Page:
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After 11 years of activity, our Paleoart folder is now full to capacity. I have closed this folder to submission attempts and have created a new folder for paleoart, Paleoart II, so please direct all artworks of prehistoric life to this folder and this folder only. Any paleoart submissions to the General Art folder will be declined without comment.

I have added a notice of this change to the rules on the main page, as well as to the description of the full folder (now renamed Paleoart I) to minimize possible misunderstandings.

Thank you to all of our members for continuing to make this group the biggest evolution-themed community on DeviantArt, 11 years and counting!
Hi loyal Domain of Darwin followers,

Over the past couple of weeks I have been shamefully neglectful of the group, and stupidly allowed a handful of submissions to expire. Unfortunately, it seems as though most of their notifications have disappeared from my inbox, so I cannot solicit them individually. Therefore, if you submitted something to the group in the past several weeks and it did not get accepted, please resubmit at your earliest convenience! Very sorry once again.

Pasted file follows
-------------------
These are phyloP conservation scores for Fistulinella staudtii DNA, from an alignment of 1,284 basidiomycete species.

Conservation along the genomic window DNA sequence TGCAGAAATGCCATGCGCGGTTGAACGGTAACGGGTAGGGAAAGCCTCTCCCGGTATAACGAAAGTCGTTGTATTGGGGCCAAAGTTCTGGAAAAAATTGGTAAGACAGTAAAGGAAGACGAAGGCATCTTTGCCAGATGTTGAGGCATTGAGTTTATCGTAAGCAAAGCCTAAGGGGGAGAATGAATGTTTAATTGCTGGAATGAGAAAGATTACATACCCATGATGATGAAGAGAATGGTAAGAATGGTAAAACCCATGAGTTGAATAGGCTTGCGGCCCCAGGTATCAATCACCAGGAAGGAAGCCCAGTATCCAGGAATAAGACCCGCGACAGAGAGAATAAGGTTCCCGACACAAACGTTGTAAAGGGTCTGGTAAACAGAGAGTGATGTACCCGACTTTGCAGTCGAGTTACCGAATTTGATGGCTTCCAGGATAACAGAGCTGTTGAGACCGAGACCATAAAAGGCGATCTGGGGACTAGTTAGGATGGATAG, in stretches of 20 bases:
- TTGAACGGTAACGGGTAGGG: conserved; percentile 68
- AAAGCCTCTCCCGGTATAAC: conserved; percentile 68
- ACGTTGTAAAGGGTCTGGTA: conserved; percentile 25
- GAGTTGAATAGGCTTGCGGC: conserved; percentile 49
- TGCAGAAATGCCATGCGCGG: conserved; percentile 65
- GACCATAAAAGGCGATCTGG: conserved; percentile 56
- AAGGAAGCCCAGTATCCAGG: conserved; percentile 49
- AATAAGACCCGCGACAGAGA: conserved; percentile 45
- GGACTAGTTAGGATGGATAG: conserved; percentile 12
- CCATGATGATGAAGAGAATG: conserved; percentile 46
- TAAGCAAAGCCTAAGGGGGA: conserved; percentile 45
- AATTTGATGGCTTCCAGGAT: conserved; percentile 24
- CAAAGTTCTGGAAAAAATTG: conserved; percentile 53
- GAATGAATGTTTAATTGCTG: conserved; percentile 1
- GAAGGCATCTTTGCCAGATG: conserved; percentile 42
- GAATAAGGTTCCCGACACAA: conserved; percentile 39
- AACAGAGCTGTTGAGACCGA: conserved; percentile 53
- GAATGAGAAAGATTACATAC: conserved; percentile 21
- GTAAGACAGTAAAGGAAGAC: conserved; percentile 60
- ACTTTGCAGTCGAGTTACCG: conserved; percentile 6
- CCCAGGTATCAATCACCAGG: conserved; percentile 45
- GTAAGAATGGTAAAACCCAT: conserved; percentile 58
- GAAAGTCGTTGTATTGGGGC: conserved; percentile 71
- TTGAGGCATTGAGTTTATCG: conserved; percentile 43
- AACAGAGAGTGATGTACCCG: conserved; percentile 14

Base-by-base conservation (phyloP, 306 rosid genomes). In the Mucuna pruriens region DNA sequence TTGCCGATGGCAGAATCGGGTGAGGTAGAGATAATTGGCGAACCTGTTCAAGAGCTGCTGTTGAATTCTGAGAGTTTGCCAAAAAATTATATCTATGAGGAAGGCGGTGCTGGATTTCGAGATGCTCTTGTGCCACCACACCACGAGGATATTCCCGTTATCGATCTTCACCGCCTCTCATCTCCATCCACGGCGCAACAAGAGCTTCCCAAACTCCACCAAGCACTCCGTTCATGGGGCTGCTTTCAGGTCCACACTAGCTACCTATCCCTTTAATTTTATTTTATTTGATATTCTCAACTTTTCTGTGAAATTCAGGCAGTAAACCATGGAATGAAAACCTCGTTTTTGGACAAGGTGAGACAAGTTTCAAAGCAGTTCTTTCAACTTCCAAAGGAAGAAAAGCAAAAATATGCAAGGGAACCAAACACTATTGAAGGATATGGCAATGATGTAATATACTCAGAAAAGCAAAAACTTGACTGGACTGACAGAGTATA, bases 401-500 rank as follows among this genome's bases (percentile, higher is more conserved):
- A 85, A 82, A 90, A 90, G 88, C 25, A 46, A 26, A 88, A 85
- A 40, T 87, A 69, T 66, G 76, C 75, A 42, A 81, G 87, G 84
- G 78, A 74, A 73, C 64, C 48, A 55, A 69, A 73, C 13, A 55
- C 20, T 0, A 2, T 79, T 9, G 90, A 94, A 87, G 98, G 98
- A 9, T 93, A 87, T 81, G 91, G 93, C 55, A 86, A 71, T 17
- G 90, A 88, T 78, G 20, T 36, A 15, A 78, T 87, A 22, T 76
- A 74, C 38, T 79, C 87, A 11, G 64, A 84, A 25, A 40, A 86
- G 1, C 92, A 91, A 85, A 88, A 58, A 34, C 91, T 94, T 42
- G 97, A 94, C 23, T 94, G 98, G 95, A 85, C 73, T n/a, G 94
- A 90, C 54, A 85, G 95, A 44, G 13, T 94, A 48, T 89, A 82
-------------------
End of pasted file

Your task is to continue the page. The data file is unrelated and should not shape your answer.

For centuries, dinosaurs have captured the public’s imagination through their massive proportions and power, and their ancestral connection to birds has more recently brought a new fascination to paleontology. But when a newly discovered dinosaur is both huge and covered in feathers, it becomes the stuff of legend—a true dragon shaped by evolution instead of mythos.